Regulations enacted pursuant to section 5.4 of the Aeronautics Act are known as “Zoning Regulations”. Both the Pearson International Airport and the Billy Bishop (Island) Airport are subject to federal Zoning Regulations. Surprisingly, however, neither the SickKids heliport nor the St. Michael's heliport appear to be the subject of any federal Zoning Regulations passed pursuant to section 5.4 of the Aeronautics Act. As a result, there is no federal legislation preventing the construction of buildings within the OLS established in the operation manuals for either the SickKids or St. Michael’s heliports.

Both the City and province, in recent years, became increasingly concerned regarding the ever growing height of buildings in close proximity to the two hospitals.  Both the province and the City have attempted to fill this legislative gap and protect the operations of these important heliports. First, in 1993, pursuant to Section 34 of the Planning Act, the City enacted exception provision 12(2)256 under Zoning By-law No. 438-86 (the “SickKids By-law”).[81]  The SickKids By-law purported to prevent the erection of buildings or structures within identified “flight approach areas”.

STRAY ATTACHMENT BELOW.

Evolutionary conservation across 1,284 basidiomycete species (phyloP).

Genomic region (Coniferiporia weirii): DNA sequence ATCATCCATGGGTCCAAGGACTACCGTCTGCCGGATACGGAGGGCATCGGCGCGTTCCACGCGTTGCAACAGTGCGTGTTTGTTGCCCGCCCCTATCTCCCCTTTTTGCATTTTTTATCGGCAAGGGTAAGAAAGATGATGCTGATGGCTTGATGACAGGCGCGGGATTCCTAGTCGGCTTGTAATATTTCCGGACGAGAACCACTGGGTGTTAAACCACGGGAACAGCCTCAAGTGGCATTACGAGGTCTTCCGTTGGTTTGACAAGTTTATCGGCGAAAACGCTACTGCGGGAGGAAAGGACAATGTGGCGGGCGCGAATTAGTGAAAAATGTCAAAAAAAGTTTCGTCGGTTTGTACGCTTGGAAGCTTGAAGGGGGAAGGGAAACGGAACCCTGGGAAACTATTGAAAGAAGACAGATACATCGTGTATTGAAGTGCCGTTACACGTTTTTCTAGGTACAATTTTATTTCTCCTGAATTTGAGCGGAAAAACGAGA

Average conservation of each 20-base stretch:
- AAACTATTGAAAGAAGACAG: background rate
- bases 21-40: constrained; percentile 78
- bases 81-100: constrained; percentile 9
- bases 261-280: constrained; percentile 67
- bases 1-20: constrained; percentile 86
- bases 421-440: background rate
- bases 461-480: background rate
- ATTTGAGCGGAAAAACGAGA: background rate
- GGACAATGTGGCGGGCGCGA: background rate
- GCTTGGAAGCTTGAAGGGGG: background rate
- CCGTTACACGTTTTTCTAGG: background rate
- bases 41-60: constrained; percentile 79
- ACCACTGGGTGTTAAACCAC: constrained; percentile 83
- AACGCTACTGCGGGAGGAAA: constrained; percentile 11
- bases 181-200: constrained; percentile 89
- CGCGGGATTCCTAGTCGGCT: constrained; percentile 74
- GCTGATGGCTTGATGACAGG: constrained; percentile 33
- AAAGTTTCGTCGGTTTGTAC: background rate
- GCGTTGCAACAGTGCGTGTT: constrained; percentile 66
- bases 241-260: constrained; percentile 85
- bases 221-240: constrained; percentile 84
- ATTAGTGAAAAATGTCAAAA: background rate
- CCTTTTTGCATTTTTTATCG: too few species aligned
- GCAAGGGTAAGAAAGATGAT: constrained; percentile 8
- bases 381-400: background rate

On May 3, 2016, pursuant to section 47(1)(a) of the Planning Act, the Minister of Municipal Affairs and Housing passed Ontario Regulation 114/16 – Zoning Order – Protection of Public Health and Safety – Toronto Hospital Heliports (the “Zoning Order”). Similar to the SickKids By-law, the Zoning Order prohibits the erection of buildings or structures where any portion of such structures would penetrate the OLS for the SickKids and St. Michael’s heliports.

Analysis

The following analysis is a consideration of how the courts may approach a challenge to the validity of the SickKids By-law and the provincial Zoning Order through application of the constitutional interpretation doctrines discussed in this paper.

Does the municipality have the statutory authority to pass the Sick Kids By-law and does the province have the jurisdiction to control the height of buildings to protect the OLS of the hospitals’ heliports?